While husband Tim is away during World War II, Anne Hilton copes with problems on the homefront. Taking in a lodger, Colonel Smollett, to help make ends meet and dealing with shortages and rationing are minor inconveniences compared to the love affair daughter Jane and the Colonel's grandson conduct.Written by
Ron Kerrigan <email@example.com>
At the train station among the row of people heard speaking on public telephones, one woman says, "I swear I can't tell the difference between it and butter." The "it" she refers to is margarine, the butter substitute that had been long fought against by the American dairy industry but embraced by Americans when butter was rationed during World War II. Users mixed yellow food coloring into white margarine blocks to make a spread resembling butter. See more »
Colonel William G. Smollett introduces himself as such when he responds to the advertisement for an officer boarder, but is called 'Colonel Smollie' by Bridget whilst tending the victory garden, and again at his birthday party with his cake having 'Colonel Smollie' written on it. Although Bridget and the other family members know his correct surname and, at the beginning, address him by it, they later, clearly address him as 'Smollie' as an affectionate family nickname. See more »
Colonel William G. Smollett:
[studying a map]
Wettookit. Wettookit. You must have the name wrong.
No. Here it is in Pop's letter. "Now, we're here in Texas on maneuvers... in a little town called Wettookit. We came, we saw, we took it!"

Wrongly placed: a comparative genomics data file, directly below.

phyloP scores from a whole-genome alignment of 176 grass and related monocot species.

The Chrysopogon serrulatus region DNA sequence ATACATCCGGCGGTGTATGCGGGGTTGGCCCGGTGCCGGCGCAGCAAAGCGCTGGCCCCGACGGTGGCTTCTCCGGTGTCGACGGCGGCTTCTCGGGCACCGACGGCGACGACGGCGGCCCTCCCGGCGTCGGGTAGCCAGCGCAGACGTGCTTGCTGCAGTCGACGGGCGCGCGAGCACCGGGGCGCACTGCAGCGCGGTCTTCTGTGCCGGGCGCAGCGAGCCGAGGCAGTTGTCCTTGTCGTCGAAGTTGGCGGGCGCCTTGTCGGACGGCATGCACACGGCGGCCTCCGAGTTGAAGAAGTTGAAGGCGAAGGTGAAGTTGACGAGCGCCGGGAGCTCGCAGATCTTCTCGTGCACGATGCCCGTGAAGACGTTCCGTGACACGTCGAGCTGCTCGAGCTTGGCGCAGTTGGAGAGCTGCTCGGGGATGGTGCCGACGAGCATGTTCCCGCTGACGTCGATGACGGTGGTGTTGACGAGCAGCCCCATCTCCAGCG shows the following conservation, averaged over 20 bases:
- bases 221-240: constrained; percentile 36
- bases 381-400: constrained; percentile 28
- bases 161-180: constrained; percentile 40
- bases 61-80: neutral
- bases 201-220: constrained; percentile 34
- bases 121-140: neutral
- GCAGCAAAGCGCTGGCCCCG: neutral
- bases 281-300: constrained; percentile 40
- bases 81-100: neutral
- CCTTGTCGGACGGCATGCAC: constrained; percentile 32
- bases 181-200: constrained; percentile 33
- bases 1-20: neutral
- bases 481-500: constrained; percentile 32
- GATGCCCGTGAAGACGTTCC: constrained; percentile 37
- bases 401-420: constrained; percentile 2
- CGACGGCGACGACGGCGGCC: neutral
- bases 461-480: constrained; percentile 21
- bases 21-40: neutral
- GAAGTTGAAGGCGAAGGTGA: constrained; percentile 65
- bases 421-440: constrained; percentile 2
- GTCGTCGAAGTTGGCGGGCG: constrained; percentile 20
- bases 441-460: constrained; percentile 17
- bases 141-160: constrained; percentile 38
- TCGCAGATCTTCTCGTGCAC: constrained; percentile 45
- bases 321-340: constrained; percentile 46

Colonel William G. Smollett:
"We took it." Very funny. I would appreciate it, my dear Bridget, if in the future you could spare me from your father's elaborate puns.
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Soda, the dog, was played by Dick Whittington. See more »
The DVD release from MGM restores the film's original entr'acte music, and uses a series of different still photos as the backdrop for both the overture and entr'acte. Previous video and laserdisc releases from CBS/Fox repeated the overture as the intermission music, and used the same still photo (the fireplace shown in the opening credits) for both overture and entr'acte. (In original theatrical showings overture and entr'acte music played over a black screen - the visual montages were added for the home video releases.) See more »
There's No Place Like Home (Home, Sweet Home)
Music partly composed, and arranged by H.R. Bishop from a Sicilian air
In the score during the opening scenes (picture of Hilton home)
Reprised in the score later See more »
One of the best movies about life on the 'homefront' during war
Subtle and nuanced in most places, a bit obvious in others, Since you went away may be the best war movie ever made that doesn't have a war scene. It follows the life of a family in the early days of America's entry into World War II. The coming of age thrust upon young men and women is splendidly captured, but central is the silent pain and worry of those who with loved ones in harm's way. Watch for the scene when Mr. Mahoney leaves the movie theater. There is no dialog, and there need not be.
This movie is often shown near the Holidays because of a great Christmas scene,it's general warmth, and its theme of Country, God, and Family.
One of Jennifer Jones' best performances, with strong work by Claudette Colbert, Shirly Temple, Joseph Cotten, Robert Walker, Hattie McDaniel and Monty Woolley. Agnes Moorehead foreshadows her role years later in the series 'Bewtiched', playing the town 'witch'.
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